It will be Holiday Hell.  We will survive.  We will even enjoy ourselves, because we have learned much through the years to keep expectations to a minimum and celebrations appropriate for our group of the year.

Sunday, December 4, 2011

Recent Psychotropic Medication Stories

Lots in the news of late about over medicating foster children with psychotropic medications.  Here is one story.  http://www.huffingtonpost.com/2011/12/01/us-report-foster-kids-get_n_1123888.html

Given the title of the blog, I should weight in here.  I have never had a child take 5 or more psychotropic medications.  Never.  I have never had a pediatrician medicate a child with psychotropics.  I have had some very bad doctors/nurse practitioners trained in the field of psychiatry.  My kids have been on everything from Depok0te to Ab!lify to L!th!um.  For some, the medications worked due to a diagnosis.  My youth diagnosed with bipolar cannot function in a home setting without mood stabilizers.  Often, the youth I've had with mood disorders do end up in group homes or other more restricted living situations due to their lack of appropriate behaviors.  It is not possible to safely live with someone that smashes windows, threatens with knives and prowls all night.  These things have happened numerous times in our home.

I absolutely believe that psychotropics do help children with diagnosed disorders to function responsibly in our society.  I would never give medications to a child, youth or young adult without a psychiatrist medicating according to diagnosis and symptoms.

Lexy has gotten into all sorts of hot water over the years.  As a young adult, Lexy has been admitted to the psychiatric hospital many times.  She has been made to live in-patient at lock down facilities.  Never while our responsibility as our child.  Lots of horrible situations.  While at home for most of her childhood, Lexy was never medicated with anything more than Omega-3 and 5HtP.  The goal of her providers, once a young adult and seeking help, was to medicate her at all costs.  Lexy is very head strong and intelligent.  She absolutely refused medications at all turns except for a brief stint on an SSRI.  That caused more hyperactivity was soon discontinued at her request.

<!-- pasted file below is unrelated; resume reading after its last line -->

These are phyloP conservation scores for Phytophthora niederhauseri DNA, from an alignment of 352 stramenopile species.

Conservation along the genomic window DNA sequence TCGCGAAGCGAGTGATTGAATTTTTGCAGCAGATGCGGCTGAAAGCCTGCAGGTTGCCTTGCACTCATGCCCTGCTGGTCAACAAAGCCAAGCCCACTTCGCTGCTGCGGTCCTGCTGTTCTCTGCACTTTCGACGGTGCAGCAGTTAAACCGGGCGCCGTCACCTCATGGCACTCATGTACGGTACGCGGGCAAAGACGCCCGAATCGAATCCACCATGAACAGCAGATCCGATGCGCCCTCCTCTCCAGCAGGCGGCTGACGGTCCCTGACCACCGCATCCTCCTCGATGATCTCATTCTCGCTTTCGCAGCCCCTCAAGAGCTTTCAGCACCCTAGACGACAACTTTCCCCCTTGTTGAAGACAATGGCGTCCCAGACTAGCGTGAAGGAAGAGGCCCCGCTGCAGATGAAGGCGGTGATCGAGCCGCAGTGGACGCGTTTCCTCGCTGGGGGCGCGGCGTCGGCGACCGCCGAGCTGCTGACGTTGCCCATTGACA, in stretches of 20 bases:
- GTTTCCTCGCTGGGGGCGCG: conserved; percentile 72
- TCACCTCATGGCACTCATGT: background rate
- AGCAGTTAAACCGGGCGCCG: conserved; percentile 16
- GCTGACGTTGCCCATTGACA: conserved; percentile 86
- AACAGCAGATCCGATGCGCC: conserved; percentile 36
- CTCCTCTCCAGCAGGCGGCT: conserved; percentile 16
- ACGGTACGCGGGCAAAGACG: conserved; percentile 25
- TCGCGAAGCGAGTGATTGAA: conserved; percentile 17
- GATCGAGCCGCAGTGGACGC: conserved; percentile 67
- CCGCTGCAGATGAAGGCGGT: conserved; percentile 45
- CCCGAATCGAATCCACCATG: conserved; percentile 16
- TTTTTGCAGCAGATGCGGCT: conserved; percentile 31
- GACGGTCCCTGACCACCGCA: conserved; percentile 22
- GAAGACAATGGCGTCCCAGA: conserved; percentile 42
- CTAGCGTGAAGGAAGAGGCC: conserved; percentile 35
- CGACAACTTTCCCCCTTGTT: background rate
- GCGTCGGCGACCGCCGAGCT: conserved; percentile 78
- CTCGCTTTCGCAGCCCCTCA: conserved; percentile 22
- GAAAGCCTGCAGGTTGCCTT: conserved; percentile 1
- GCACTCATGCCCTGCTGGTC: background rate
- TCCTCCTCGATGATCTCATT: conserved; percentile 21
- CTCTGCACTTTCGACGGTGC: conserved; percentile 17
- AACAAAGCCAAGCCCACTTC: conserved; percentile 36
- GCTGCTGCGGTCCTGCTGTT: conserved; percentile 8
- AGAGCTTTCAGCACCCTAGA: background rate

I know from this multiple year long escapade that horrible people can and do medicate for all of the wrong reasons.  Lexy escaped without a lengthy medication history.  Her ADHD causes enormous disorganization for her.  A medication for ADHD may have helped to focus her brain.  I don't know.  We never tried that route with her.  Her other issues were so overpowering when she came to live with us. She was a young adult by the time much of the trauma healed, so we could see the real organic brain issues.

It is hard to sort through psychotropic medications. They are an absolute NEED for many children.  Their diagnoses demand medications.  Most NEED long-term commitments from caring adults to help with their traumatized brains.

Saturday, December 3, 2011


So many boundaries are hard for our kids.  They can be the simple ones like not getting into another person's personal space.  My oldest adoptee, Lexy, was always in everybody's else's personal space.  This kid would bump into siblings many, many times a day.  She simply did not know how to walk without bumping into another person.  Today, after many years, she is able to walk with appropriate personal boundaries. Was there a need for sensory imput?  Not really.  Lexy didn't know how to get appropriate touch, so she bumped into people all of the time.

This problem with her also manifested itself with strangers.  She would sit in anyone's lap.  We soon had to make it an absolute rule that Lexy sat in no one's lap, except parent's.  It took years before she could comply.  People that should have known better didn't know what to do when this big kid climbed into their lap.  Once again, it stopped.  It took years.

I'm not sure what the reason for such issues are.  Many would say RAD, which so many kids have in varying forms.  Many say FASDs.  They certainly contribute.  Early sexual abuse is a huge problem with maintaining appropriate boundaries.  Trauma in general contributes.  All of our foster/adoptive children have almost all of these simultaneously.  It takes years and years of modeling appropriate behaviors for them to unlearn.  Lexy was hugely traumatized as a young child for many years.  Pre-natal exposure disrupted the pathways in the brain.  She will never have typical boundaries, but she is improving yearly and that's all we can ask for with anyone.